Do you recognize that old school technology in the picture? Video sure has come a long way since VHS! Yesterday, I read a web article touting the importance of Internet-based video within content marketing. While video is certainly a powerful business tool, after reading the article, I had to wonder: Why is a discussion about the importance of video, not presented in video format?
I think the answer is quite simple—the written word is still more convenient than video in many situations. I realize that some people will argue that video has the edge because you can multitask while watching a clip on your laptop or mobile device. And that is certainly true. However, I personally believe that videos are ultimately more time consuming because the average person can read approximately 250 to 300 words per minute,1,2 while most of us can only verbalize 150 words per minute3 –and obviously, you can’t listen faster than the video presenter is able to speak!
Video can also be cumbersome in certain environments where the audio may cause distraction or be difficult to listen to, such as shared offices or noisy commuter trains. Digging out headphones from the bottom of my purse while riding the Metra is a drag. (Not to mention the fact that wearing headphones in crowded spaces is a safety risk!)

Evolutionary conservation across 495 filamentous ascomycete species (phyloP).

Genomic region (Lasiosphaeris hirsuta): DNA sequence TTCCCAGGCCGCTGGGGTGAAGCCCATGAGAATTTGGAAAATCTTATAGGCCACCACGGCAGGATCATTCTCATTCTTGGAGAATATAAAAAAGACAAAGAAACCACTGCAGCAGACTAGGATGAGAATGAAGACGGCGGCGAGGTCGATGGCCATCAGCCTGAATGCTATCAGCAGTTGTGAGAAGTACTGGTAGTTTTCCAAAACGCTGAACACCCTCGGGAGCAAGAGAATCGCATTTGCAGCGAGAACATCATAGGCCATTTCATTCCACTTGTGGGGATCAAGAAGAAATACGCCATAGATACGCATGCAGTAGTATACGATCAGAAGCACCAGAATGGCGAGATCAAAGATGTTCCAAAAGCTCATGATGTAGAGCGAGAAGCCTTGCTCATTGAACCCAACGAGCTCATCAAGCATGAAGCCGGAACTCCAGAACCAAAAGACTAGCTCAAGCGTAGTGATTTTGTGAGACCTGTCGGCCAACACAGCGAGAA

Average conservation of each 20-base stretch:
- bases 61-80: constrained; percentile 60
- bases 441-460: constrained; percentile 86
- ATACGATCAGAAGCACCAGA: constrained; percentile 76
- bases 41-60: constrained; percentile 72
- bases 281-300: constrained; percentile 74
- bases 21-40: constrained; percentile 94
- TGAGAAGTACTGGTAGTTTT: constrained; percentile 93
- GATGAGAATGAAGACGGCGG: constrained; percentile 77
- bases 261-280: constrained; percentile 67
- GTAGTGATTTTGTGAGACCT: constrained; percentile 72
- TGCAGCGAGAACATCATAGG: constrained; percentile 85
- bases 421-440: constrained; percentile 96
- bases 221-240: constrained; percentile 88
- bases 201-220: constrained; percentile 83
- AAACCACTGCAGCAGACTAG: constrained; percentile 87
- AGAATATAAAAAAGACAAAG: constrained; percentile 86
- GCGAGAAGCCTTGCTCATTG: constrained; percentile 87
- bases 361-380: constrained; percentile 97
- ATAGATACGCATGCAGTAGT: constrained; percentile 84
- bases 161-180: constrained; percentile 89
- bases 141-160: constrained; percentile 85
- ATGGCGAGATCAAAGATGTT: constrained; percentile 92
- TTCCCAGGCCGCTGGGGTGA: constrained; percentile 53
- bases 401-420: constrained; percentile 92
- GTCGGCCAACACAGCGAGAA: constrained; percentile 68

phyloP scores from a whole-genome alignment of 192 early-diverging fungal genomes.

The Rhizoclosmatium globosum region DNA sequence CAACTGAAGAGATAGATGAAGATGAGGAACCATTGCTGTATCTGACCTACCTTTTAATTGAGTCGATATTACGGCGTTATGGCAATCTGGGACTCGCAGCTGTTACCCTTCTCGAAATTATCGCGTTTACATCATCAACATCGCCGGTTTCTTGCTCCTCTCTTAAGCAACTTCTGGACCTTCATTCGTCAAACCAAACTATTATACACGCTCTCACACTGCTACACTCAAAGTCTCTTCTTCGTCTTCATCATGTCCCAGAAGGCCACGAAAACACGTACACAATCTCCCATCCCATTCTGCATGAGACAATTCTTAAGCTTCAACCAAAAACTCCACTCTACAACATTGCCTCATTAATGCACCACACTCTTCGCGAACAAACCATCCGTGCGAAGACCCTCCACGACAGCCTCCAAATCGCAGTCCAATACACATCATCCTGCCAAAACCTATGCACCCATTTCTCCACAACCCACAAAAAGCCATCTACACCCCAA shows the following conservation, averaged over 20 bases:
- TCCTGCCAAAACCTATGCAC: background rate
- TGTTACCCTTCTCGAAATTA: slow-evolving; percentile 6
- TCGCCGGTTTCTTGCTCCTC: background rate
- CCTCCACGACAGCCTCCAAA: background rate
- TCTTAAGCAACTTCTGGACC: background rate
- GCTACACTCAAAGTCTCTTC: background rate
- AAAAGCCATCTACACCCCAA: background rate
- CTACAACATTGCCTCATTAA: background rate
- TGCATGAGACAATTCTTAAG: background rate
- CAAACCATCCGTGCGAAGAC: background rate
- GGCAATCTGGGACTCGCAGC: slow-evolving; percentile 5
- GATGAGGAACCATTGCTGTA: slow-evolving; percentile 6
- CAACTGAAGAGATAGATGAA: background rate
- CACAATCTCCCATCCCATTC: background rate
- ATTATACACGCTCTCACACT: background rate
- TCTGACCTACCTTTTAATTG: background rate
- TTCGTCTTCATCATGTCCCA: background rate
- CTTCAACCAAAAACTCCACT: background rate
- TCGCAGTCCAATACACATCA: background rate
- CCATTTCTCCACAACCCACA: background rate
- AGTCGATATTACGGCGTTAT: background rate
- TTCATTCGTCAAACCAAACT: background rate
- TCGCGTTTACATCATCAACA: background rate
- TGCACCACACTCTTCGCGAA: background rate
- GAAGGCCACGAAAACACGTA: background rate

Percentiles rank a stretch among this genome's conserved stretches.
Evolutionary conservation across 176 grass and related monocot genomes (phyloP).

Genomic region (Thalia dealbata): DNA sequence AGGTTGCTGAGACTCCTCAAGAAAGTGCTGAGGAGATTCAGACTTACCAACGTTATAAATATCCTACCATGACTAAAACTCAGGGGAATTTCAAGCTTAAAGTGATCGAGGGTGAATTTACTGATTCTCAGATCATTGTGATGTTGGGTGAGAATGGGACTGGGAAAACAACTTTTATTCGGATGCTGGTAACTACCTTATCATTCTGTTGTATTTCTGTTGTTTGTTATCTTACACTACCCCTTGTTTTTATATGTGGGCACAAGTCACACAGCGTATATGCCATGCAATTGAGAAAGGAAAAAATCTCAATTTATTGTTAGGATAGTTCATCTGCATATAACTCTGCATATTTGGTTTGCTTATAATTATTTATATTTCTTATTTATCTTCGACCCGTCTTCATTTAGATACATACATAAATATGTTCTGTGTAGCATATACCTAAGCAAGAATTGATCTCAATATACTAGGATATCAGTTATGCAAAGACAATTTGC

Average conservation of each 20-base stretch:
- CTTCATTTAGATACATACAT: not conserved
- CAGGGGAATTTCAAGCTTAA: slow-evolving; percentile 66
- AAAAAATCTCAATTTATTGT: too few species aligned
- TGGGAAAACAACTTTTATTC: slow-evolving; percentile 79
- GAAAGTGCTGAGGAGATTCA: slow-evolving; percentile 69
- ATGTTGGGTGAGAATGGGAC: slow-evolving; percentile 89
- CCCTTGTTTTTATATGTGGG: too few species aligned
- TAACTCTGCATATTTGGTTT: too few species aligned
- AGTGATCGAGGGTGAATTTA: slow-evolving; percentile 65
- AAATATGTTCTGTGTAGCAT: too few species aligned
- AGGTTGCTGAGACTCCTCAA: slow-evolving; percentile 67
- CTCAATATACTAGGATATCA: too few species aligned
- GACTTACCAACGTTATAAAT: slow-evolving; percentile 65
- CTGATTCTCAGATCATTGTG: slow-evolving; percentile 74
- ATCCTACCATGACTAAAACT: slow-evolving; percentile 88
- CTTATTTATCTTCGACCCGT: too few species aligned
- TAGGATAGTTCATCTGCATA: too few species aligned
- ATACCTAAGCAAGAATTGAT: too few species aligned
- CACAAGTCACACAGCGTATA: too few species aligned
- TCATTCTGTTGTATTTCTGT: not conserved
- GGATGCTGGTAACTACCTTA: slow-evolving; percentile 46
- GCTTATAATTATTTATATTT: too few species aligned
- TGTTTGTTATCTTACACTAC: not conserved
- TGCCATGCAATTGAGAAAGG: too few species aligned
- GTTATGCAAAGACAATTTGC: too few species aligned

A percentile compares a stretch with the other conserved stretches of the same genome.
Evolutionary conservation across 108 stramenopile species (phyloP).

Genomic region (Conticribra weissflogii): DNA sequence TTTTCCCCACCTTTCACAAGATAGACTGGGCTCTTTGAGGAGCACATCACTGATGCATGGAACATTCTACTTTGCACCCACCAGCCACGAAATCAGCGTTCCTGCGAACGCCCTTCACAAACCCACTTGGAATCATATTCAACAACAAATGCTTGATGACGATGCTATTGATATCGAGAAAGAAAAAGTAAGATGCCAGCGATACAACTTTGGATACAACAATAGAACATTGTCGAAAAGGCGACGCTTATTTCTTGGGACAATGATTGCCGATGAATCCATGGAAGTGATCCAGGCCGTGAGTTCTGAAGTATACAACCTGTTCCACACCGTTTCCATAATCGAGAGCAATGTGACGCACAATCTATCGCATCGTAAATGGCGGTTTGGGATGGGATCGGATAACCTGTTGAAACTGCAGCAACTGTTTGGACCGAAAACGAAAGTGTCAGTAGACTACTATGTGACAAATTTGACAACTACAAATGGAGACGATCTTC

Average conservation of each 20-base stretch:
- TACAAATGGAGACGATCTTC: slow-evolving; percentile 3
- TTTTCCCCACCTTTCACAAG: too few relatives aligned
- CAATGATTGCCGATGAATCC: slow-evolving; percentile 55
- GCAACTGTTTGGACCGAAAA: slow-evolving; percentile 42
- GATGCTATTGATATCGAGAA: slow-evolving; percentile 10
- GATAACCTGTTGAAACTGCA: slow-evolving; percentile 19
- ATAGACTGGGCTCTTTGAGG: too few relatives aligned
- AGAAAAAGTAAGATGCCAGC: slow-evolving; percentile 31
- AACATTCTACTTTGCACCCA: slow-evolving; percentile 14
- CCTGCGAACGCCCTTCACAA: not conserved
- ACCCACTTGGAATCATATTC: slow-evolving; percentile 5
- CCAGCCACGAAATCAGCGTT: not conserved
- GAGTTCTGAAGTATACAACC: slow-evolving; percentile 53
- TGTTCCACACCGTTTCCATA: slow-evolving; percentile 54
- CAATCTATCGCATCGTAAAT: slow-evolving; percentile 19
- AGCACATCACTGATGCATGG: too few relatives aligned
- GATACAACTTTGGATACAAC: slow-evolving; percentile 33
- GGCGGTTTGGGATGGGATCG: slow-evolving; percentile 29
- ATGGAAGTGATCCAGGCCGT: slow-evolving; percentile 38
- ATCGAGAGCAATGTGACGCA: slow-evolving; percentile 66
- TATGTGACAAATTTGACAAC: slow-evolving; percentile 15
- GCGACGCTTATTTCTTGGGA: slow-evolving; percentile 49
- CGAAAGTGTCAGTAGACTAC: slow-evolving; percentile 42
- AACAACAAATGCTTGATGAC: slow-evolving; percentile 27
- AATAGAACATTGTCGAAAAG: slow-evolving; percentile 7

So, when is video most effective? Video is excellent for tutorials and other how-to content because sometimes a picture really is worth a thousand words, especially when you’re learning a new piece of software or installing a garbage disposal. Video is also a fantastic medium for sharing product demonstrations: Who doesn’t want to see that fancy widget in action before making a purchase?
In a perfect (communication) world, businesses would pair most of their videos with full-text transcripts or summary articles. This way, the audience has a choice to read or watch—and print, if need be. Also, transcripts and summary articles are a huge help for individuals with cognitive impairments who may have trouble keeping up with closed captioning.
Now, notice I suggested that businesses pair most of their videos with text—maybe you can skip the written summary of that clip featuring the entire office dancing “Gangnam Style.”
Erin Wright is a freelance writer and editor in Chicago, Illinois. She specializes in general business content, marketing, blogs, web copy, and instructional material.